Imagine if we were able to co-ordinate our vast resources in the same way to tackle other wicked problems that also threaten our shared stability like job security, climate action, cyber security, and social inequity. Especially with the Trust Barometer revealing that Australian citizens are more worried about these issues, than they are about contracting COVID. As a leader of a business, I realise the responsibility I have to be constructively vocal on these topics, to be authentic in the action we are taking in our own businesses (and being transparent about what we still need to do) and to lean into the heavy lifting that comes with it.
At Unilever, we continue to take proactive and progressive action in the fight against climate change and social inequality – through our corporate storytelling and advocacy work, and also through our broad portfolio of brands with purpose. Our efforts are sometimes provocative, but this is necessary for urgent action. We have made progress and like many we still have much more to do – we are buoyed by the grass roots movements from everyday Australians who enjoy our products and the many team members who design and produce them, and who are pushing us to move even faster in this space.
Finally, trust in all information sources (search engines, media, owned channels, social channels) has hit a record low with Australians feeling that media channels prioritise politics and headlines over information integrity. Whilst social media saw a 9-point increase compared to a year ago, it still remains lowest on the totem pole when compared to owned, traditional and search media outlets. Ironic that it has the highest use, yet the lowest trust.
Surely this is an opportunity to pause and deliberately consider how we all seek and find truth. We must ask, who can we trust? How do we get out of our respective echo chambers and how do we increase the number of Australians who validate their news sources (currently only 25% of people do)?
Unsurprisingly, Australians are turning to their employers as a source of credible news; a kind of ‘on the job myth busting service’ to cut through the noise and be relied upon to share facts and balanced viewpoints. In many ways, one of the silver linings of COVID has been a significantly more distributed leadership approach in organisations –frequent and transparent communications, with authentic two-way dialogue and a much more human side of leadership emerging. Empathy and compassion are no longer seen as a weakness - rather, an essential pre-requisite for any chance of delivering extraordinary results in difficult times. It should have been obvious well before now, but as with many things, COVID has amplified this need. I personally hope this really heralds in an era of psychological safety as being as critical to an organisation’s success as a strong strategic roadmap or a robust balance sheet. It will be the foundation on which issues are surfaced fast, creative ideas are tabled and from which experimentation and lateral thinking and action will bloom. Goodness know we will all need that to not just survive but to thrive.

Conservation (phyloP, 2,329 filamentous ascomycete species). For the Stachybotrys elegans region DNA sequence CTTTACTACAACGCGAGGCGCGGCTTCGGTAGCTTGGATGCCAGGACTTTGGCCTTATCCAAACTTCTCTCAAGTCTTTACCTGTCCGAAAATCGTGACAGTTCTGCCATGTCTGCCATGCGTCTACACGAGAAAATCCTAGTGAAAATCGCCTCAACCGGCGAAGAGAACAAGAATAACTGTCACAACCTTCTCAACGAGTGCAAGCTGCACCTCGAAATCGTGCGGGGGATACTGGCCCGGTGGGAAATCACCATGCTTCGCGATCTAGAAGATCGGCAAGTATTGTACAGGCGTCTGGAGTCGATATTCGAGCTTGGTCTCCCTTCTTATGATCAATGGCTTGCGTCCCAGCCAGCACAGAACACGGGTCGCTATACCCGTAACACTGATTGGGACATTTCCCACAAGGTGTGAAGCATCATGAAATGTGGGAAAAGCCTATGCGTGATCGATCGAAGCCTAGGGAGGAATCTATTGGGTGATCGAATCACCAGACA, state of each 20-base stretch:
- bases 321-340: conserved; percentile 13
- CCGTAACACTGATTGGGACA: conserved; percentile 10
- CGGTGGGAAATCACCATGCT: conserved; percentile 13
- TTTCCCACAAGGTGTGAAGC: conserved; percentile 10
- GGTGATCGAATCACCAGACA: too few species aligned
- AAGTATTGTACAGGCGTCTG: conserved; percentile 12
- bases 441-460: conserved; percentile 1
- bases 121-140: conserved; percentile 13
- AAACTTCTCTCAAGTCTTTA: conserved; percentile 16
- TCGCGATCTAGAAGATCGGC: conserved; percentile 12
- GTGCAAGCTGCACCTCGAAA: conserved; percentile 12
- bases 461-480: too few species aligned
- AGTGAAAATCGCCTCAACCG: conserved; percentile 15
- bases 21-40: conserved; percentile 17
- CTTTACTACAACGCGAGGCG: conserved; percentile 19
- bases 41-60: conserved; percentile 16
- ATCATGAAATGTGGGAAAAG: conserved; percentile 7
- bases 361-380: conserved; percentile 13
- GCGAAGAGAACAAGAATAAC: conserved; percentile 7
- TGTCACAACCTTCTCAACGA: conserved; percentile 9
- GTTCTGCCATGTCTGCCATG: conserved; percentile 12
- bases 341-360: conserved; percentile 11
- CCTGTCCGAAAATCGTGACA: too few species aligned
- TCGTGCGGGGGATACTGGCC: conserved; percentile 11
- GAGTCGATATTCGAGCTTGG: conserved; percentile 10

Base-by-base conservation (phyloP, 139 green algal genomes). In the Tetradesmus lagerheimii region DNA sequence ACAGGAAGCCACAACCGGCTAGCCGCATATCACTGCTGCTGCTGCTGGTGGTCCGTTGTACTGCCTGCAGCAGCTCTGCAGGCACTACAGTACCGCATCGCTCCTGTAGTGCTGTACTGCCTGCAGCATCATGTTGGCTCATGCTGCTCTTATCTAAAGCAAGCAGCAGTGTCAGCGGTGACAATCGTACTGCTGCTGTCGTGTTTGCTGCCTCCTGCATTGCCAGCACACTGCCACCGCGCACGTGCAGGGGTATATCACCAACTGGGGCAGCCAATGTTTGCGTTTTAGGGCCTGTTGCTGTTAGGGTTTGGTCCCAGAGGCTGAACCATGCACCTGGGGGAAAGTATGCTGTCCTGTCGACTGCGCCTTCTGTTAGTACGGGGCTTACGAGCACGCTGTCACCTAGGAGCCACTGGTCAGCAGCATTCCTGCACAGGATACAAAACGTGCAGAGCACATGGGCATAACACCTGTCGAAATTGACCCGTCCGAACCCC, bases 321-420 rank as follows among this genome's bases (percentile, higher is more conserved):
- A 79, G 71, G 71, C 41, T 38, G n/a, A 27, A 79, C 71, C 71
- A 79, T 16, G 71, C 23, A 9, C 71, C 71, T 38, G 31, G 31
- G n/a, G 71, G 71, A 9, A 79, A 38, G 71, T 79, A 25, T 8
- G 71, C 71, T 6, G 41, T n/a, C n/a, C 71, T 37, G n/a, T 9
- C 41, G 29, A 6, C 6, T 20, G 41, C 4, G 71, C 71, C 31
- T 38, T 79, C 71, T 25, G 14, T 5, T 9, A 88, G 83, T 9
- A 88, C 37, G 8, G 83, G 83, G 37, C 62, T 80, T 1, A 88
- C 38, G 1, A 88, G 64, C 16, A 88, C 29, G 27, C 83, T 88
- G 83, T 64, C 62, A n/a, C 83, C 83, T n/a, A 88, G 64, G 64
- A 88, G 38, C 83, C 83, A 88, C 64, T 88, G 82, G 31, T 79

Compared to the 27 countries in the Trust Barometer study, Australia saw the highest increase in trust compared to 2019 (+12 points) and moved to the cusp of ‘neutral/trusting’ overall. When compared to the last survey where Australia sat in the bottom third in the ‘distrusted’ camp, this is big moment. The simple truth is that a single lie exposed is enough to create doubt in every truth expressed. In the same way, trust is earned when actions meet words. Our collective actions in 2020, across government, business, NPO and media has resulted in a step change in trust – the glue that cements relationships - by enabling people to live and work together, to feel safe, to feel like they belong. We need to not just lose the progress we have made, but to harness it, ensuring we both lift the floor and raise the ceiling as we rebuild Australia, economically and socially, in 2021.